The Sunday News
Fairness Moyana in Hwange
THE Zimbabwe National Water Authority (Zinwa) is set to open 27 service stations as it moves towards decentralisation in line with devolution, a move meant to improve service delivery and accessibility.
This was revealed by Zinwa Gwayi Catchment area manager, Engineer Tommy Rosen during a special stakeholders’ engagement meeting in Hwange last week. He said the authority was dedicated to improving service to its clients. Zimbabwe is divided into seven catchment areas which operate along river basins.
“We are in the process of putting up 21 service centres across the country and we are starting off with 14 of these in different places including Hwange. Under this new system there will be devolving of service where you are going to have an office with administration and operations station. The office will address the issue related to water bills, complaints with regards to communication, queries, suggestions, and feedback from Zinwa in response to issues raised by the water consumers within Hwange District to improve service delivery,” said Eng Rosen.
He said beginning this week a service centre with all technical functions such as engineers, accounts and administration will be opened in Hwange as the authority moves to close the gaps that had seen bad blood developing between the organisation and residents.
Zinwa is however, embroiled in a wrangle with Hwange Local Board over the control of water in the town.
“We note that all technical functions were based in Bulawayo and as Zinwa we are supposed to be providing a service. This meant devolving service in areas such as Hwange, Lupane and Binga. This is also part of this engagement to identify gaps within our system and address them. We are now seeking office space closer to the people for services to be easily accessible. So, there is going to be a lot of interaction between us and the community henceforth. We hope this new structure will help solve perennial problems such as billing that residents have been complaining about.”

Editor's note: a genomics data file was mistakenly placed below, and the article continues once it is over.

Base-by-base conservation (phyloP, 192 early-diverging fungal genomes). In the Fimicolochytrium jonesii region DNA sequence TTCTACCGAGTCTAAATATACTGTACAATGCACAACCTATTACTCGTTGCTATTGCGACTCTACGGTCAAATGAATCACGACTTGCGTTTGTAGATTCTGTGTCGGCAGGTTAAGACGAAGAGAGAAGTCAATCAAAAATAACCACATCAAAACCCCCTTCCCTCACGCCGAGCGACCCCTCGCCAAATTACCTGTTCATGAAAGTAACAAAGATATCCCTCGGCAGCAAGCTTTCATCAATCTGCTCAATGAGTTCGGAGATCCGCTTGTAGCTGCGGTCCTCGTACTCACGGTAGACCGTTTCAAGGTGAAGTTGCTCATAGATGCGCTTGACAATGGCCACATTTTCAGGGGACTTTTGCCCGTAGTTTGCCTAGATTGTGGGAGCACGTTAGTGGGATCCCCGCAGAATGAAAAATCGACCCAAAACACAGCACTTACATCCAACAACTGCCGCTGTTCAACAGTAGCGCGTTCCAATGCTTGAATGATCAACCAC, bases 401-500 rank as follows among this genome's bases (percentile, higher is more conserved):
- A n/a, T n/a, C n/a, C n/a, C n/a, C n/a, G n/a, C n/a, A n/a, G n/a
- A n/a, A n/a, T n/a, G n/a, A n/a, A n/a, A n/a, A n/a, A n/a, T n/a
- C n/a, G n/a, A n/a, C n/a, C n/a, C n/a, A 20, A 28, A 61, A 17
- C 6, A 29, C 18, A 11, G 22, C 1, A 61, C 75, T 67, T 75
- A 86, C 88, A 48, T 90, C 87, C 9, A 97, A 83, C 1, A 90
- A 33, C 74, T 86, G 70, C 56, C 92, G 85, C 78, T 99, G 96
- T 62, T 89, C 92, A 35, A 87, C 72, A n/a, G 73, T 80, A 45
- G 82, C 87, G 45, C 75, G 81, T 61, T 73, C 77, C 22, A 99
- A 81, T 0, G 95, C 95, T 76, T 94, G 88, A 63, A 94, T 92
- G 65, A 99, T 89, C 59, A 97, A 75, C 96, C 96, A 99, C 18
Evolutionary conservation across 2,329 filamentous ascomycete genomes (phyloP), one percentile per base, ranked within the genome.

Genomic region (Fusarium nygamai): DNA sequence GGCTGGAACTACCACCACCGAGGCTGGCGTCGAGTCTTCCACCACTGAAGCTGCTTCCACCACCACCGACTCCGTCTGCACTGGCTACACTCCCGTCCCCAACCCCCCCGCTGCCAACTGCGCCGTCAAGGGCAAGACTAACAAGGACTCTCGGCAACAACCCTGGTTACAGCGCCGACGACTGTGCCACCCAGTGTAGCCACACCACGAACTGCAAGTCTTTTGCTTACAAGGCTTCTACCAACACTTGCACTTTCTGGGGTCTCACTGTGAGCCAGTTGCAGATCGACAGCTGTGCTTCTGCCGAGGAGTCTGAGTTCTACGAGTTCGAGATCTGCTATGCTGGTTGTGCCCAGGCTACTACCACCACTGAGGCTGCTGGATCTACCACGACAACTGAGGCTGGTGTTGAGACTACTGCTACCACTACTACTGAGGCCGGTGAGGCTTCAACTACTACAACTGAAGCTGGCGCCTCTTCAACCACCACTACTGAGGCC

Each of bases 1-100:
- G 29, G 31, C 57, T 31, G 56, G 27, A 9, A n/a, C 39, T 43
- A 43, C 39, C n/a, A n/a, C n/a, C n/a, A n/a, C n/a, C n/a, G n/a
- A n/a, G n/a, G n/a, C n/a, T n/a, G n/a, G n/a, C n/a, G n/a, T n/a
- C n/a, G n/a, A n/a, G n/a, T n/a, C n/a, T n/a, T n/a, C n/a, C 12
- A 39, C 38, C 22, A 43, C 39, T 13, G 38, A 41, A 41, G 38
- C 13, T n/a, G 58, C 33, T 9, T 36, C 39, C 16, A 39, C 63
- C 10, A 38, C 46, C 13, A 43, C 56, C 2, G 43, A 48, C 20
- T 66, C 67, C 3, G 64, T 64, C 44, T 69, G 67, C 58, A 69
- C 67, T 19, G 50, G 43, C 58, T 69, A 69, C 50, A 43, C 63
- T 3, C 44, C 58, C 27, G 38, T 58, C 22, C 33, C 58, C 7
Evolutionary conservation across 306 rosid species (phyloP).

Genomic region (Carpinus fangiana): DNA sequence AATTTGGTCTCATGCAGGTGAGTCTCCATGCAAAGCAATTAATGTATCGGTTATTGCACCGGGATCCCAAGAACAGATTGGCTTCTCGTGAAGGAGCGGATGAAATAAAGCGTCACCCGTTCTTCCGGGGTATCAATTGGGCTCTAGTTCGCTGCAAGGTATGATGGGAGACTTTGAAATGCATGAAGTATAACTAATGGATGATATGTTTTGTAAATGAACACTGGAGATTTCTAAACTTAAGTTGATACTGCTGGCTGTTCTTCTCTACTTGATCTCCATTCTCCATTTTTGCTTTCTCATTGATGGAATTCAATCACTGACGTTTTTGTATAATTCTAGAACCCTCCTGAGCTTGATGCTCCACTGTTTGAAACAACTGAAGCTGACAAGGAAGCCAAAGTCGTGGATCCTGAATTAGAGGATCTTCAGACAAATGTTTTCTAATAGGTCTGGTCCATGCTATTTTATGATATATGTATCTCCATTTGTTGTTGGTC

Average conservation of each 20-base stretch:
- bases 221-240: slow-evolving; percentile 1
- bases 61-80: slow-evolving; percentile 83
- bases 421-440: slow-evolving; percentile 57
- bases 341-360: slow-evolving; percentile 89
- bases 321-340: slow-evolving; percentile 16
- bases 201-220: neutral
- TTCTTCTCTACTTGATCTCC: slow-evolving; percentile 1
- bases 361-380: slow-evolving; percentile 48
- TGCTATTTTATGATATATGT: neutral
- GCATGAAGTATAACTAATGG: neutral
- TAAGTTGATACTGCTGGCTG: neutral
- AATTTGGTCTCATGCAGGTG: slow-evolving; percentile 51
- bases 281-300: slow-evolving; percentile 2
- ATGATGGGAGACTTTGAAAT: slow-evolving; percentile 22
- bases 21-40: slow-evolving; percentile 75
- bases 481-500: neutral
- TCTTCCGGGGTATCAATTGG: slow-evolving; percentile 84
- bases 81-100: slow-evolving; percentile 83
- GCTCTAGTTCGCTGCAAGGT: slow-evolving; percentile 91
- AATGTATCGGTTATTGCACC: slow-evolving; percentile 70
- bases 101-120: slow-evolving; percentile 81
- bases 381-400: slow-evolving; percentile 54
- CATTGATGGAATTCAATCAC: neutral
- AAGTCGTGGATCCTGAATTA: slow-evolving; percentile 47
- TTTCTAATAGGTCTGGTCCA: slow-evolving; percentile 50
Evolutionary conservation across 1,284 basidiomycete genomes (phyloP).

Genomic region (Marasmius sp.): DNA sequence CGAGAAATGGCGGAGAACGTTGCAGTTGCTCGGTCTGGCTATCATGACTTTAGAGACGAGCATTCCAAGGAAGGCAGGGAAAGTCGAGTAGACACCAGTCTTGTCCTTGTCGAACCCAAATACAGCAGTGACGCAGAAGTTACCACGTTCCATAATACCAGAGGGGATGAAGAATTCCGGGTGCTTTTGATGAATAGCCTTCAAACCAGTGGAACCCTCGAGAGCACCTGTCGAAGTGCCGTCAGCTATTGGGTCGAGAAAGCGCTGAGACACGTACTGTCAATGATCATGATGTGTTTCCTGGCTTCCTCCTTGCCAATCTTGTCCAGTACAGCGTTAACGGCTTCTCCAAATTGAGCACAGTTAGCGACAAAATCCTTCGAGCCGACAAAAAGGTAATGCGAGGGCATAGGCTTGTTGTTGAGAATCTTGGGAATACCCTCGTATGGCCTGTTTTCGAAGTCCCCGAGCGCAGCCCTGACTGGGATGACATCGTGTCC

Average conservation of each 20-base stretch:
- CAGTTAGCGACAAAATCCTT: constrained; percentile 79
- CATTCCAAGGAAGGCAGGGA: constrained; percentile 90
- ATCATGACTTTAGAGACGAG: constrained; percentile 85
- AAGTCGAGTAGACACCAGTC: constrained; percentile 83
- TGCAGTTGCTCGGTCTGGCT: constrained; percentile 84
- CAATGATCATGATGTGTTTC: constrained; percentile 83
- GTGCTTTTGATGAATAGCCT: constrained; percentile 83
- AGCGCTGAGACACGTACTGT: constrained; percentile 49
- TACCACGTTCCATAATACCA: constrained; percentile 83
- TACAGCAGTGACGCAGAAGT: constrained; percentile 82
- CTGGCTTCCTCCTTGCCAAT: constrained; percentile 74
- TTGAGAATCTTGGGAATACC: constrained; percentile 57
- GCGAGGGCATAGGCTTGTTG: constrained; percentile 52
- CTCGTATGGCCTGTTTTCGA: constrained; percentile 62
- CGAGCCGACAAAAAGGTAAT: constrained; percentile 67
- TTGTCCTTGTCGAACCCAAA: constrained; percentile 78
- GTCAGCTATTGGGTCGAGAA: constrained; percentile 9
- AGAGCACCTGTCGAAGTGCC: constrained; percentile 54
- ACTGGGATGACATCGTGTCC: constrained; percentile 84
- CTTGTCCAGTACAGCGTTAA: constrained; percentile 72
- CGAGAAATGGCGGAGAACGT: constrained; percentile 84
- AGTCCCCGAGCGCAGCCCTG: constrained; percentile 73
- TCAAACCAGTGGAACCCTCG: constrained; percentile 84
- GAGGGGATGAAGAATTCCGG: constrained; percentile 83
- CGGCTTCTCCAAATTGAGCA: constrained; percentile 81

Residents raised concerns over the high monthly bills they are receiving as a result of what they called “double billing” arguing that water meter readers were estimating figures.
“We are very concerned about the billing you have been subjecting us over the past years where our bills are always astronomically high as a result of the inefficiency of your meter readers. These people who come from Bulawayo take meter reading after sometime and when they present the bills there are always too high. We have noticed with dismay that you have been double billing us where there seem to be a fixed charged and another separate charge also relating to water. Our bills have been shockingly high with some showing monthly balances of between $800 and $1 000 making Hwange water the most expensive. The high cost and usage don’t relate, efforts to engage your office has been in vain,” said a disgruntled resident at the meeting.
Another resident who identified himself as Mr Ndlovu said some areas in the town hardly receive water.
Eng Hasan Tobve who is in charge of the Hwange service area acknowledged the challenge arguing that engineers would work towards addressing the problem but stressed that some areas were not serviced by council, making water distribution difficult.
“Yes, we agree we have a challenge of getting water to some areas because of the climatic conditions that has seen water levels dropping. The levels of our reservoirs has been low affecting the reach of water to some areas. Then we also have areas such as Upper DRC which have not been serviced and people are using poly pipes,” he said